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Investment strategies for the four “categories” of investors

09 June 2017 Francois le Roux, Dave Mohr, Old Mutual
Francois le Roux, CFP®, financial planner at Private Wealth Management, a division of Old Mutual Wealth.

Francois le Roux, CFP®, financial planner at Private Wealth Management, a division of Old Mutual Wealth.

Dave Mohr, Chief Investment Strategist at Old Mutual Multi-Managers.

Dave Mohr, Chief Investment Strategist at Old Mutual Multi-Managers.

South African investors can barely keep track of developments on the political and economic front, both local and international, with most recently having to grapple with the news that South Africa’s gross domestic product (GDP) contracted by 0,7% in the first quarter of 2017, seeing the country slip into its second recession in eight years.

Francois le Roux, CFP®, financial planner at Private Wealth Management, a division of Old Mutual Wealth, says that many investors across the spectrum will have reason for concern as they move towards mid-2017.

One of the major themes to consider, says le Roux, is South Africa’s local and foreign sovereign credit rating status – downgraded earlier this year – which makes for even tougher decision making when it comes to deciding how to invest your hard earned savings.

Dave Mohr, Chief Investment Strategist at Old Mutual Multi-Managers (OMMM), offers some insight into the current financial landscape investors find themselves in. “After the first bout of ratings downgrades occurred in April, everybody expected two things to happen: that the rand would collapse and interest rates would rise. However, we’ve now suffered multiple downgrades and none of these things have occurred.

“Suffering a downgrade therefore doesn’t necessarily mean local investment markets are going to collapse. This is very much dependent on market expectations – a downgrade would have likely already been priced in to markets before it took place – and what the broader global circumstances are – which are currently positive for emerging markets. Investors must therefore be careful not to base their investment strategy solely on their expectations of a downgrade,” adds Mohr.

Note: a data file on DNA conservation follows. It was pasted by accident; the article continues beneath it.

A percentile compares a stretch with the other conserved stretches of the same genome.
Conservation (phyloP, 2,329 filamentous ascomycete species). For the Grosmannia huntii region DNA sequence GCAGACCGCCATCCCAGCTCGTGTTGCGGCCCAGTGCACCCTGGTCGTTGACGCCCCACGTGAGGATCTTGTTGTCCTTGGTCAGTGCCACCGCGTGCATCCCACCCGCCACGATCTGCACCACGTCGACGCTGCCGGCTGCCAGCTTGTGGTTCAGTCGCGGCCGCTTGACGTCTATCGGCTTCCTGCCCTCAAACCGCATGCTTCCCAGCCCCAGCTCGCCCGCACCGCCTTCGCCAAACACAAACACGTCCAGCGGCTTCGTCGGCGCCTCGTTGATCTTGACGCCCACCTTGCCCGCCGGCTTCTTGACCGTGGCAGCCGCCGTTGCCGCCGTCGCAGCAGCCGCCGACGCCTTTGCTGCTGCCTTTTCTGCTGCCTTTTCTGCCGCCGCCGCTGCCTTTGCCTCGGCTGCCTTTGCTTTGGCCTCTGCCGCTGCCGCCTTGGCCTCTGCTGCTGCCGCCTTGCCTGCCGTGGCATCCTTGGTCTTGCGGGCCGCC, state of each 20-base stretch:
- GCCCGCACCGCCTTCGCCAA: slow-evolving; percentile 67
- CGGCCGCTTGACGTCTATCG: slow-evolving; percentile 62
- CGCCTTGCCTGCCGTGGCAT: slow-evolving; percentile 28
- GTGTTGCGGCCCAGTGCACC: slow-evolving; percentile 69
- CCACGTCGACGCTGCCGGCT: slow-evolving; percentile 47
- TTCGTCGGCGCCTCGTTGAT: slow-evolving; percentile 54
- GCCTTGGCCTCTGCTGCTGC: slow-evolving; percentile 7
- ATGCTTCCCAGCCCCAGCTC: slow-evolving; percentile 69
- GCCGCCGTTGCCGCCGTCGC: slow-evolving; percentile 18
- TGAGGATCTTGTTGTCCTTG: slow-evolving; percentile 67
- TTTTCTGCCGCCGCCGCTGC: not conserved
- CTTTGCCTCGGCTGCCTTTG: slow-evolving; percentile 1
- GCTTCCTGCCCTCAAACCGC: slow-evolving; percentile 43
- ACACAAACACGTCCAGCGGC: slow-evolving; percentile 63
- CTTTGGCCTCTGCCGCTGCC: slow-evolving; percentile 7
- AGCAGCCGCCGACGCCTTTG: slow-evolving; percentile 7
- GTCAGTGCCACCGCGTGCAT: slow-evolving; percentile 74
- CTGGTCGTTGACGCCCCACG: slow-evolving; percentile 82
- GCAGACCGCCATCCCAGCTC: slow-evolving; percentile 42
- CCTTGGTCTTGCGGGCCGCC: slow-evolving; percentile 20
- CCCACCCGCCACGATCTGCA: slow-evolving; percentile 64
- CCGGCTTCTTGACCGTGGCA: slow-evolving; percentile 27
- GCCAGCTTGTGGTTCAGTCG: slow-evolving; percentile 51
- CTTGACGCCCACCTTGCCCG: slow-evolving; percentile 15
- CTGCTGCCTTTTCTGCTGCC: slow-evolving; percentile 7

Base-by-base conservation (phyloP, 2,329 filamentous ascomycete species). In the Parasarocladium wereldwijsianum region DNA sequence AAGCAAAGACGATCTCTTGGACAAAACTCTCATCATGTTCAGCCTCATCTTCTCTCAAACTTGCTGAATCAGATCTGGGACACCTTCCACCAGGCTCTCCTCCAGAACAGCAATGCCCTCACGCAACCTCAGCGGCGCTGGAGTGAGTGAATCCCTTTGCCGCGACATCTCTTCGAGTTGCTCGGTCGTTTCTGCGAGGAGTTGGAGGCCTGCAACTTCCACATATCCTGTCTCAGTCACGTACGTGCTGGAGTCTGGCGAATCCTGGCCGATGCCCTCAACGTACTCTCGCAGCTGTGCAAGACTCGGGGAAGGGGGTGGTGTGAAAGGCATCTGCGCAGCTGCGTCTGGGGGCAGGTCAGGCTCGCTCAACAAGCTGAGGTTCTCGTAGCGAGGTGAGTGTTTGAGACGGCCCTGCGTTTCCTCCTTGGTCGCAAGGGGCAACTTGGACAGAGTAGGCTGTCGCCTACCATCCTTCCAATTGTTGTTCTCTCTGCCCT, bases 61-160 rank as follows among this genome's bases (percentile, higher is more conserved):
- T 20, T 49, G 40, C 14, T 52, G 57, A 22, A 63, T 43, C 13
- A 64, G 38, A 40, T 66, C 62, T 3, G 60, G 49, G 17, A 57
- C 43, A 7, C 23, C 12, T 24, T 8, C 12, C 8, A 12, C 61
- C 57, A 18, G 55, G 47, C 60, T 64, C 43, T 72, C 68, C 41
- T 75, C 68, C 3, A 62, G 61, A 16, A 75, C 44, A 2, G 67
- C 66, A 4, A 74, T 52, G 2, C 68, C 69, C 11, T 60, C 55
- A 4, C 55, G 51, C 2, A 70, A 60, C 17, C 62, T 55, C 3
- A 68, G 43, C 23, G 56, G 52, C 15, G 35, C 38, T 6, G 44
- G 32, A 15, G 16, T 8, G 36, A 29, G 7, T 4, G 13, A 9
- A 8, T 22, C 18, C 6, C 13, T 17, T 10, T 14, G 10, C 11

Furthermore, le Roux points out that an investor might find themselves at opposite sides of the investment spectrum from others, meaning the same formula likely wouldn’t apply to them. “Investing is not a ‘one-size-fits-all’ approach and a strategy that applies to, for example, a younger investor who is currently sitting on a pile of hard-earned after-tax cash, would not apply to a typical retiree.”

To simplify matters, Le Roux breaks down the four broad “categories” of investors as follows:

Le Roux goes on to explain an investment approach and philosophy which could guide and assist each category of investors to reach sound investment decisions. “Ultimately it’s about investment risk, which each of the above categories of investors will invariably have to incur in some form. However, only the investor him/herself is able to determine with total certainty what monthly income they require to sustain their standard of living over time. Once an investor has reduced this need into a clear income goal, they will appreciate that they need to get their capital invested to generate a certain minimum return to fund their lifestyle.

“This is where most people, especially those like Ms Love Cash, realise that they cannot stay invested in cash for too long, as the sums simply do not add up. When an investor has realised what particular investment return they need, they can be guided in how to construct a portfolio with an appropriate asset allocation to deliver this return over time, using strategies that target a specific return above inflation. Only once an investor has arrived at this point in our advice-led process, can we start looking at the level of investment risk that they would need to and are prepared to incur and make the necessary adjustments to complete the process.”

From here, le Roux gets practical regarding the above categories of investors. “If you are Mr Surplus Capital, and your retirement life plan is intact with sufficient provision for retirement, then you know that you have the luxury of taking on higher investment risk, if your risk tolerance allows you to do so. On the other hand, Mr Still Working – not too dissimilar from Ms Love Cash – could be seeing the same effects of not incurring sufficient long-term investment risk, while Ms Pensioner will see how long her retirement capital will last, given a particular drawdown per month, and annual income escalation to keep track with inflation.

While uncertainty in the local environment remains, and emotions run high as a result, le Roux says that instead of further compounding the problem by worrying how to invest, investors should rather seek clarity about their financial position and long-term planning, and understand what they need to achieve their particular goals. “A sound financial planning process can go a long way to bring more certainty into the equation. An accredited financial planner will assist in finding the most appropriate, tailored investment strategy that will match income needs, while also keeping risk tolerance in mind.

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